Erin: Well, if I think of barleywine, I want something more in this style. Barleywine is not something I drink as regularly as other styles, so when I want it, I want something that tastes like it.
Brandon: I used to drink more barleywine a few years ago.
Stoutmeister: Well, more people were doing it. Everyone saw Santa Fe doing it (with Chicken Killer), and they decided to do their own. The problem is they almost oversaturated the market. I think people got bored with barleywine.
(We are interrupted by treat-seeking dogs.)
Brandon: It’s got a little bit of a bite, which is probably good. Honestly, it’s incredibly easy to drink. Again, the smoothness of the mouthfeel on it, the silkiness of the body … nice head retention on it. This is really fucking awesome.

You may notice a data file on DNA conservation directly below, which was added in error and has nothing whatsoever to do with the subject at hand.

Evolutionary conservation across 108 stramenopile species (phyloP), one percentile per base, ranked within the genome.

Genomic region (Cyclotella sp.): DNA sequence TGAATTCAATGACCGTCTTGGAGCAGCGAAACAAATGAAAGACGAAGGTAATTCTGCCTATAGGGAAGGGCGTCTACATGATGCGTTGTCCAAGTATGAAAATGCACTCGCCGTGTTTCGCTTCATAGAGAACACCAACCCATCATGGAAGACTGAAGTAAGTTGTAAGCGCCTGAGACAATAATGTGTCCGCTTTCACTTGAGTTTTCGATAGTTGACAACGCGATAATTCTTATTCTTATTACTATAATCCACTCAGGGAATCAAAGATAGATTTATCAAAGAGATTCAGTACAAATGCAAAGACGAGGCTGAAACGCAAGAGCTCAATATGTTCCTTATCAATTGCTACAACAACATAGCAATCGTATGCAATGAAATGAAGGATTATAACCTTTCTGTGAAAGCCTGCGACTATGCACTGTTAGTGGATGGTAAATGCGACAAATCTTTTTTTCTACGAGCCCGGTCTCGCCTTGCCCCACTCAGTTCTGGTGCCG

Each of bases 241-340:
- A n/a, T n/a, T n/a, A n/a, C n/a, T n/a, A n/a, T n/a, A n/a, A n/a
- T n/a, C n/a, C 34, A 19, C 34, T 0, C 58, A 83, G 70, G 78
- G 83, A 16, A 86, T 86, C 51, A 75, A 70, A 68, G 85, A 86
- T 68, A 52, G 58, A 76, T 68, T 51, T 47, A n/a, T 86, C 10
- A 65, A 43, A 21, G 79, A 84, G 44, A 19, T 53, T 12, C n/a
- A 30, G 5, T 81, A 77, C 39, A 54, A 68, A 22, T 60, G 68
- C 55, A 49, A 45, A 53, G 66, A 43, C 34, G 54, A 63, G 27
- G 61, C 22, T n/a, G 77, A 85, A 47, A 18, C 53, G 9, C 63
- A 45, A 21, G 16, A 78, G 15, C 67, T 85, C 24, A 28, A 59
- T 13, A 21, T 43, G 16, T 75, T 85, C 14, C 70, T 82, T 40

Erin: I’m really enjoying this. I would seek this out, you know what I mean? And the label is really cool, too. I love the two-tone purple. It’s like my hair and my house!
Dan: Does it retail anywhere?
Stoutmeister: Not up here. I don’t think they’re selling them up here, usually. They’ve talked about it.
Brandon: I’m getting a little bit of vanilla in it, too, just a touch of it. I get some dried fruit in there, too, like a little bit of plum.
Erin: I got a streak of vanilla. I don’t know what it was, but it was like a lightning strike of vanilla. I love vanilla in barleywine.
Stoutmeister: Yeah, I think we’ll get even more of that from the barrel-aged.
2019 regular edition
Erin: It’s hoppier, too. It’s got a bit more of a bite.
Stoutmeister: It’s got some different flavors in it.
Brandon: Not as smooth.
Erin: No, it stays in the mouth, that little bit of bitterness. It’s still clean.
Brandon: I get a little more hop bite, too.
Stoutmeister: It’s got something going right in the middle and a little into the back.